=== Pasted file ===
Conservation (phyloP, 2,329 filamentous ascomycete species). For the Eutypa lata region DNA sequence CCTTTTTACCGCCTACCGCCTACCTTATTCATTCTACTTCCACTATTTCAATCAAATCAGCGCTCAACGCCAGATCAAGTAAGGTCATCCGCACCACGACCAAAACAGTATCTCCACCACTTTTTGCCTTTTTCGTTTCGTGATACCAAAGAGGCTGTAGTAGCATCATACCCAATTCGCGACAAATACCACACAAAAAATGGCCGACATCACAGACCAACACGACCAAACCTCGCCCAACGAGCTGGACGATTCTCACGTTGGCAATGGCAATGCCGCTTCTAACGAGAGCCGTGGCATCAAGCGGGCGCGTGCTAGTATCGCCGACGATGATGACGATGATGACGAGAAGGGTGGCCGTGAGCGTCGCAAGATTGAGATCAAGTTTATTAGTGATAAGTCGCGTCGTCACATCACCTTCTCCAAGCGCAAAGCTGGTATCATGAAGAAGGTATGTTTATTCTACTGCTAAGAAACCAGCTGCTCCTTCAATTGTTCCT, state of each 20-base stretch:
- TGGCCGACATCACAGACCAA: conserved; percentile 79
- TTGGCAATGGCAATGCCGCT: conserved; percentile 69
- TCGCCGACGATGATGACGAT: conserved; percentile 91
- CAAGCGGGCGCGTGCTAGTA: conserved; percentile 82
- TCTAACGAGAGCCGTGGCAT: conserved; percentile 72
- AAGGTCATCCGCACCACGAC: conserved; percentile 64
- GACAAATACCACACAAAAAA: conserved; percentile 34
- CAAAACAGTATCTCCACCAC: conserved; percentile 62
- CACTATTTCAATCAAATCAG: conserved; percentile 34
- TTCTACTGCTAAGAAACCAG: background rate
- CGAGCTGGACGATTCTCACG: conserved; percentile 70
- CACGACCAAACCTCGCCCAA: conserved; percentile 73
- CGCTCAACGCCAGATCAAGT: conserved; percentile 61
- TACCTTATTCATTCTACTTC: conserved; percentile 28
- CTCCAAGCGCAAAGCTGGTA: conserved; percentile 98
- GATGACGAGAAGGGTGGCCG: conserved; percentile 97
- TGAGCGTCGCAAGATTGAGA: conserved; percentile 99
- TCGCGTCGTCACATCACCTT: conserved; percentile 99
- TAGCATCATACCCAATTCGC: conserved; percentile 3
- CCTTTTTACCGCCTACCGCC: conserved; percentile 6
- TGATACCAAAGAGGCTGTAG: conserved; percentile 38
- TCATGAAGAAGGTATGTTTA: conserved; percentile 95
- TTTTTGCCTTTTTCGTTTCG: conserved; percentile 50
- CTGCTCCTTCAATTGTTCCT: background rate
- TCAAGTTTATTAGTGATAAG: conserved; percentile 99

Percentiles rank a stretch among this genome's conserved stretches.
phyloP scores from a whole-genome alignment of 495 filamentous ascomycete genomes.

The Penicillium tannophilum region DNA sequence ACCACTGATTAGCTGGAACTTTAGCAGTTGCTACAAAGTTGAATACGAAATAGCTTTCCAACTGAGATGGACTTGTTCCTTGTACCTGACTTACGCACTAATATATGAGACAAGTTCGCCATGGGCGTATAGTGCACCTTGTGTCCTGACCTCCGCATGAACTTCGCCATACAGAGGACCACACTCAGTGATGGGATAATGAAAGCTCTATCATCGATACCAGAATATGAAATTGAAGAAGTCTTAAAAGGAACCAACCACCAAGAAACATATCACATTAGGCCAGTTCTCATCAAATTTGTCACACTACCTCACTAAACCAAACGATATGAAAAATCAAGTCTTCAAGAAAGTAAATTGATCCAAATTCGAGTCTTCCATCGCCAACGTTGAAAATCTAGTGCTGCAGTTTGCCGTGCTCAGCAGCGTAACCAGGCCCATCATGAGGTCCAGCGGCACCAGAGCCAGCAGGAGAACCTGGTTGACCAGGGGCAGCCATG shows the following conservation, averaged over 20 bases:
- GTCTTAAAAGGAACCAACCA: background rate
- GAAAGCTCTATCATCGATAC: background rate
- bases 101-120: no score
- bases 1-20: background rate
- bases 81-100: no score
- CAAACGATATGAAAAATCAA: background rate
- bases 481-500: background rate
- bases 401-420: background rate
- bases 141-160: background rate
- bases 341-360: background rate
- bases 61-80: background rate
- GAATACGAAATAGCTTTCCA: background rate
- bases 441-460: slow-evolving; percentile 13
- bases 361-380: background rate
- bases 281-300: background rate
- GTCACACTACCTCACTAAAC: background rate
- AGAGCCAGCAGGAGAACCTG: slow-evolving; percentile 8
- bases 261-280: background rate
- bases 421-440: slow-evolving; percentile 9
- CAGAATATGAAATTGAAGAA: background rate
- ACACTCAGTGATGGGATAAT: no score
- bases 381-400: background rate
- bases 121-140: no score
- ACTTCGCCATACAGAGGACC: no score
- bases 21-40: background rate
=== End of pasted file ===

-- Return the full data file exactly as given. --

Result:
Conservation (phyloP, 2,329 filamentous ascomycete species). For the Eutypa lata region DNA sequence CCTTTTTACCGCCTACCGCCTACCTTATTCATTCTACTTCCACTATTTCAATCAAATCAGCGCTCAACGCCAGATCAAGTAAGGTCATCCGCACCACGACCAAAACAGTATCTCCACCACTTTTTGCCTTTTTCGTTTCGTGATACCAAAGAGGCTGTAGTAGCATCATACCCAATTCGCGACAAATACCACACAAAAAATGGCCGACATCACAGACCAACACGACCAAACCTCGCCCAACGAGCTGGACGATTCTCACGTTGGCAATGGCAATGCCGCTTCTAACGAGAGCCGTGGCATCAAGCGGGCGCGTGCTAGTATCGCCGACGATGATGACGATGATGACGAGAAGGGTGGCCGTGAGCGTCGCAAGATTGAGATCAAGTTTATTAGTGATAAGTCGCGTCGTCACATCACCTTCTCCAAGCGCAAAGCTGGTATCATGAAGAAGGTATGTTTATTCTACTGCTAAGAAACCAGCTGCTCCTTCAATTGTTCCT, state of each 20-base stretch:
- TGGCCGACATCACAGACCAA: conserved; percentile 79
- TTGGCAATGGCAATGCCGCT: conserved; percentile 69
- TCGCCGACGATGATGACGAT: conserved; percentile 91
- CAAGCGGGCGCGTGCTAGTA: conserved; percentile 82
- TCTAACGAGAGCCGTGGCAT: conserved; percentile 72
- AAGGTCATCCGCACCACGAC: conserved; percentile 64
- GACAAATACCACACAAAAAA: conserved; percentile 34
- CAAAACAGTATCTCCACCAC: conserved; percentile 62
- CACTATTTCAATCAAATCAG: conserved; percentile 34
- TTCTACTGCTAAGAAACCAG: background rate
- CGAGCTGGACGATTCTCACG: conserved; percentile 70
- CACGACCAAACCTCGCCCAA: conserved; percentile 73
- CGCTCAACGCCAGATCAAGT: conserved; percentile 61
- TACCTTATTCATTCTACTTC: conserved; percentile 28
- CTCCAAGCGCAAAGCTGGTA: conserved; percentile 98
- GATGACGAGAAGGGTGGCCG: conserved; percentile 97
- TGAGCGTCGCAAGATTGAGA: conserved; percentile 99
- TCGCGTCGTCACATCACCTT: conserved; percentile 99
- TAGCATCATACCCAATTCGC: conserved; percentile 3
- CCTTTTTACCGCCTACCGCC: conserved; percentile 6
- TGATACCAAAGAGGCTGTAG: conserved; percentile 38
- TCATGAAGAAGGTATGTTTA: conserved; percentile 95
- TTTTTGCCTTTTTCGTTTCG: conserved; percentile 50
- CTGCTCCTTCAATTGTTCCT: background rate
- TCAAGTTTATTAGTGATAAG: conserved; percentile 99

Percentiles rank a stretch among this genome's conserved stretches.
phyloP scores from a whole-genome alignment of 495 filamentous ascomycete genomes.

The Penicillium tannophilum region DNA sequence ACCACTGATTAGCTGGAACTTTAGCAGTTGCTACAAAGTTGAATACGAAATAGCTTTCCAACTGAGATGGACTTGTTCCTTGTACCTGACTTACGCACTAATATATGAGACAAGTTCGCCATGGGCGTATAGTGCACCTTGTGTCCTGACCTCCGCATGAACTTCGCCATACAGAGGACCACACTCAGTGATGGGATAATGAAAGCTCTATCATCGATACCAGAATATGAAATTGAAGAAGTCTTAAAAGGAACCAACCACCAAGAAACATATCACATTAGGCCAGTTCTCATCAAATTTGTCACACTACCTCACTAAACCAAACGATATGAAAAATCAAGTCTTCAAGAAAGTAAATTGATCCAAATTCGAGTCTTCCATCGCCAACGTTGAAAATCTAGTGCTGCAGTTTGCCGTGCTCAGCAGCGTAACCAGGCCCATCATGAGGTCCAGCGGCACCAGAGCCAGCAGGAGAACCTGGTTGACCAGGGGCAGCCATG shows the following conservation, averaged over 20 bases:
- GTCTTAAAAGGAACCAACCA: background rate
- GAAAGCTCTATCATCGATAC: background rate
- bases 101-120: no score
- bases 1-20: background rate
- bases 81-100: no score
- CAAACGATATGAAAAATCAA: background rate
- bases 481-500: background rate
- bases 401-420: background rate
- bases 141-160: background rate
- bases 341-360: background rate
- bases 61-80: background rate
- GAATACGAAATAGCTTTCCA: background rate
- bases 441-460: slow-evolving; percentile 13
- bases 361-380: background rate
- bases 281-300: background rate
- GTCACACTACCTCACTAAAC: background rate
- AGAGCCAGCAGGAGAACCTG: slow-evolving; percentile 8
- bases 261-280: background rate
- bases 421-440: slow-evolving; percentile 9
- CAGAATATGAAATTGAAGAA: background rate
- ACACTCAGTGATGGGATAAT: no score
- bases 381-400: background rate
- bases 121-140: no score
- ACTTCGCCATACAGAGGACC: no score
- bases 21-40: background rate